Admittedly, adding the parachute system consumes a bit of payload capacity, resulting in a 560-pound useful load figure
that permits 380 pounds of passengers but no baggage, assuming a full fuel load of 30 gallons.
After the Expo, I communicated with another pilot who had a few suggestions for Piper’s engineers. Finbar Sheehy wrote,
“The seat position is too low and too reclined,” which he says affected his forward visibility. “In addition, the pilot’s eye line is pretty far aft over the wing, severely limiting downward visibility. If the pilot sat more upright/higher, the view over the nose and in front of the wing (downward) could be much improved.”
Regarding handling qualities, Sheehy thought lightening the roll a bit and slightly increasing pitch pressures could
improve control harmony.
For normal takeoffs, set one notch of flaps; an electric motor deploys the surface 10°. Lesser flap angle deployments
are possible because of the efficient Fowler flap system. Landings call for two notches or 20° of flaps and a maximum
deployment of 30° is available. When you deploy flaps, the nose drops enough to improve landing visibility. I tried
one landing without any flaps and found the round-out to be somewhat more abrupt. In my experience, using flaps made
for smoother touchdowns at various settings, but no additional power was needed, indicating good controllability in
the event of an engine-out landing.
If you want to make even steeper approaches, a deep slip can be comfortably achieved. SportCruiser experts indicated
slipping with full flaps creates no control problem, and that was my experience.
I discovered turns could be done to shallow angles with no use of rudder and without strong feelings of slipping or skidding.
Adverse yaw is very modest and you generally won’t need much rudder to fly the plane.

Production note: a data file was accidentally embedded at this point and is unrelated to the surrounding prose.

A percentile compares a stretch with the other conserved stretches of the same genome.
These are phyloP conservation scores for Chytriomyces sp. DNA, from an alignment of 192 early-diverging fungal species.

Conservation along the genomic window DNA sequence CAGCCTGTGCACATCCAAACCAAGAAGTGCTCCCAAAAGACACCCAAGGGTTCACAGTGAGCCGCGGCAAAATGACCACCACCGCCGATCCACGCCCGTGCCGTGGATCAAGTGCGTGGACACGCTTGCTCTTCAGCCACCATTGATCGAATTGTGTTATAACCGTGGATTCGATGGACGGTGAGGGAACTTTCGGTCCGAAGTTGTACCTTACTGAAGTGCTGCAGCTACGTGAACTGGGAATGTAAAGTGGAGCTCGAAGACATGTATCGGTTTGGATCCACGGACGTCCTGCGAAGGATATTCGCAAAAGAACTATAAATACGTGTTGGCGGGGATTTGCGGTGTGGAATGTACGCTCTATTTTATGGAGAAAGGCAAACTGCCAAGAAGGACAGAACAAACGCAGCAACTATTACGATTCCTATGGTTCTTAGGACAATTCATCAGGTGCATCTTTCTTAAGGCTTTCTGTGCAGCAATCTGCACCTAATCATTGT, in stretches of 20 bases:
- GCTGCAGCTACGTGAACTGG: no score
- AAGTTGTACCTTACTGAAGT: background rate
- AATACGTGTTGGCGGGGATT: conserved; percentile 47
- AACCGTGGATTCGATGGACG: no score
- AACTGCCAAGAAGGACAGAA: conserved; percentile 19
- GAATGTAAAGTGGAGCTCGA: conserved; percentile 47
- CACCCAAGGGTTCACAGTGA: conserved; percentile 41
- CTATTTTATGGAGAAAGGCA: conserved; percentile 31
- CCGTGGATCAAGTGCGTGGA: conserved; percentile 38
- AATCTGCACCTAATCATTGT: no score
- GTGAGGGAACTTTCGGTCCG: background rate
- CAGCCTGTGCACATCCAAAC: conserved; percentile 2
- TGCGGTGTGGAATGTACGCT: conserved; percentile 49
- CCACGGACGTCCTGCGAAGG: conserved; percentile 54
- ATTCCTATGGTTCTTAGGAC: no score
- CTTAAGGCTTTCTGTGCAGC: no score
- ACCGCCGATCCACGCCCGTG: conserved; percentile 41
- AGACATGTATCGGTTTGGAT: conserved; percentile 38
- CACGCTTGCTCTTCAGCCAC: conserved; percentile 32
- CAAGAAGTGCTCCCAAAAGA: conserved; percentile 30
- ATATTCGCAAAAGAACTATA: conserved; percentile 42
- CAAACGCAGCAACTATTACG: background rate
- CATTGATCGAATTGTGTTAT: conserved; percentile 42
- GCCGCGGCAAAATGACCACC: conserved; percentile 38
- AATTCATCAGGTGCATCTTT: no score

Most experts would call the SportCruiser a medium-performance aircraft. However, in one common measure of an airplane design,
the PiperSport will manage the esteemed 4:1 ratio of slowest to fastest speeds. To me, the real magic is that this airplane can fly slowly so well.
Pigeonholing the PiperSport as a “medium performer” understates this relatively modestly priced aircraft.
Piper advertises the PiperSport as a 138-mph airplane, but that has to represent a near-max power setting.A more realistic sustained cruise speed might be 130 mph (113 knots), only 2 knots below the listed speed of a Piper Warrior, which costs $290,000. The never exceed speed is a generous 160 mph, almost 30% beyond normal cruise, yielding wider, safer margins for over-speed situations.
The SportCruiser was known for having a “huge weight and balance envelope,” according to its developers in the Czech Aircraft Works days. They added that its sensitivity to aft center of gravity is very low.Weight-and-balance planning is always wise, of course, but the SportCruiser appears easy to keep in the acceptable range.
In all the evaluations I performed, I found the SportCruiser to be a well-behaved aircraft that showed no bad traits. Even when stalls were done fairly aggressively, the wings didn’t tend to drop except slightly in significantly accelerated stalls. I have no reason to believe Piper Aircraft will lose these qualities, even as they make a few tweaks of their own.
Piper LSA For You?
If you are in the market for a higher-end airplane – north of the $100,000 divide in the vast range of Light-Sport Aircraft – Piper Aircraft offers an attractive alternative to two other choices: Cessna, and its also-legacy brand; or the rest of the industry, largely composed of companies not known 5 years ago.
Many readers have now become accustomed to European brands like Flight Design, Tecnam, and Remos, along with a few familiar
American names like RANS and CubCrafters. Some readers will be candidates for far-less costly “alternative” Light-Sport Aircraft (weight shift, powered parachutes, or fixedwing models selling for less then $100,000.)
But if you have been waiting for a major American brand to offer an LSA, the PiperSport may be The One, backed up with a